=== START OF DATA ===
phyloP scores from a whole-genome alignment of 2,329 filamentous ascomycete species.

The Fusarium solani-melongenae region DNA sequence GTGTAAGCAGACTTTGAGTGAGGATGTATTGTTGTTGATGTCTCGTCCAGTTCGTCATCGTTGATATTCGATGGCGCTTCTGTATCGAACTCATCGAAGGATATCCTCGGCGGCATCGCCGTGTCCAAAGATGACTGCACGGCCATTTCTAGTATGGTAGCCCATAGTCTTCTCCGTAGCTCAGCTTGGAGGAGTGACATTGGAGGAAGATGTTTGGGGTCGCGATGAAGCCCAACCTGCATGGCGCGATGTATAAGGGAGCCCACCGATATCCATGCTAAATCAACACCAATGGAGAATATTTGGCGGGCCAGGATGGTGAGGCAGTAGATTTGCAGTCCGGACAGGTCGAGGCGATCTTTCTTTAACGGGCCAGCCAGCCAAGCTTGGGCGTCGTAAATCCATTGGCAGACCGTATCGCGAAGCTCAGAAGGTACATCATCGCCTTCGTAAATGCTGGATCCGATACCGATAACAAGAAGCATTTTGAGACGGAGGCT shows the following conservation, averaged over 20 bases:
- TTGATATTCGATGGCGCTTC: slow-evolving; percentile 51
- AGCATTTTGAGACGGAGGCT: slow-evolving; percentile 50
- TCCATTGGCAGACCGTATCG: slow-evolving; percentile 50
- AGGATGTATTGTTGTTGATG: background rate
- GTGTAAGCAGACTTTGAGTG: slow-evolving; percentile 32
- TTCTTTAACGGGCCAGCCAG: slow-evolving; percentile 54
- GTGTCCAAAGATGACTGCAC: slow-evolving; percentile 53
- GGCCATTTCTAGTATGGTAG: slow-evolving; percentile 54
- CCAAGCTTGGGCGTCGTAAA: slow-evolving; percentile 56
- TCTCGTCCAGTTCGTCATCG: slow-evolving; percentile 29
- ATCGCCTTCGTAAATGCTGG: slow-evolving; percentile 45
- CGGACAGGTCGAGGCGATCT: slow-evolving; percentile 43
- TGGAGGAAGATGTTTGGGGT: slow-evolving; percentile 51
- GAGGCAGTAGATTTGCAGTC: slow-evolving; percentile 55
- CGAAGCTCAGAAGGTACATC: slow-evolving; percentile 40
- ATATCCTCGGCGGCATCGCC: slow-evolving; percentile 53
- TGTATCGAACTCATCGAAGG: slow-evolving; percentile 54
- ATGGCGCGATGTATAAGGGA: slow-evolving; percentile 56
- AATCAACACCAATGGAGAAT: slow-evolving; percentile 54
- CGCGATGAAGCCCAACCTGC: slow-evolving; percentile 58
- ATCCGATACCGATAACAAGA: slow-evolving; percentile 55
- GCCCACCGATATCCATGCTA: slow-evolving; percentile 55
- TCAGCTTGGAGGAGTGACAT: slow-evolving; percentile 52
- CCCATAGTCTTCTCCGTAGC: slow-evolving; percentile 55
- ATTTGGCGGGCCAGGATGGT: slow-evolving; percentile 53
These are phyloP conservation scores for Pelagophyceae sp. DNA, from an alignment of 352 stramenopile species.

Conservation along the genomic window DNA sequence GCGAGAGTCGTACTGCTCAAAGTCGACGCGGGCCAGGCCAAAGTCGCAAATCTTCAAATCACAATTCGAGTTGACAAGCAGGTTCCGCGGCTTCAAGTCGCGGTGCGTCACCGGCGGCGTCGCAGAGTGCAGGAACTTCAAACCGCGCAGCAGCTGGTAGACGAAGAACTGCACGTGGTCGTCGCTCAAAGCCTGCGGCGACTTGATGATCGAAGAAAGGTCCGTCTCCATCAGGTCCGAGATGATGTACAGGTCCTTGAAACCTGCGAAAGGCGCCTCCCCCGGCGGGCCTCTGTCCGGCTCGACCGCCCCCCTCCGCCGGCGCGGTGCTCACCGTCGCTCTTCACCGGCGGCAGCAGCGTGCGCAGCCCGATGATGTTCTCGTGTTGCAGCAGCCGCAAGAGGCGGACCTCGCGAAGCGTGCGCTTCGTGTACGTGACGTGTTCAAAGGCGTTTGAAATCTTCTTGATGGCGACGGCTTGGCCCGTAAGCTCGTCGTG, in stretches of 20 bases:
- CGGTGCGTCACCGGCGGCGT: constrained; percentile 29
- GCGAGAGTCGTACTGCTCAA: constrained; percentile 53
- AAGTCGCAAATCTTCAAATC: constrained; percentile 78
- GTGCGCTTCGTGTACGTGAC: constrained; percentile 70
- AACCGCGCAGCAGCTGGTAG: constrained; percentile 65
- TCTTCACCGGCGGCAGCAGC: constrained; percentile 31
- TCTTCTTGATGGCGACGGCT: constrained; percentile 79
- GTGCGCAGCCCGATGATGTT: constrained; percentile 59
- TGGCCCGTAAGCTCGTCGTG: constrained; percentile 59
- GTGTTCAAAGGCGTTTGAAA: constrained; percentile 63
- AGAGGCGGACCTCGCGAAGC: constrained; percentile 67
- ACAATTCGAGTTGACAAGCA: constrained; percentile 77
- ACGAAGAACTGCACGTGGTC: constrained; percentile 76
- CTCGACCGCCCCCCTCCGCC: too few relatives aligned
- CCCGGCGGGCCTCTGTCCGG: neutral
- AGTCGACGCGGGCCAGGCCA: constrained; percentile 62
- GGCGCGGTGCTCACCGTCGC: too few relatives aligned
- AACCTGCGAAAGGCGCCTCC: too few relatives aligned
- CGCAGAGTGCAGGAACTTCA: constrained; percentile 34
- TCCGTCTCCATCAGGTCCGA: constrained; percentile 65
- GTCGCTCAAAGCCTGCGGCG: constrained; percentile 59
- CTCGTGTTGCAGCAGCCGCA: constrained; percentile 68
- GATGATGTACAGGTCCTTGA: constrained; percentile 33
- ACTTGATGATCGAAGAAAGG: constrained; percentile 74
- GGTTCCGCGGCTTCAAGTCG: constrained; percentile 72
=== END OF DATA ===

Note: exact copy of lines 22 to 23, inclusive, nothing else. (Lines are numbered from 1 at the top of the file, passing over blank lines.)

- CGCGATGAAGCCCAACCTGC: slow-evolving; percentile 58
- ATCCGATACCGATAACAAGA: slow-evolving; percentile 55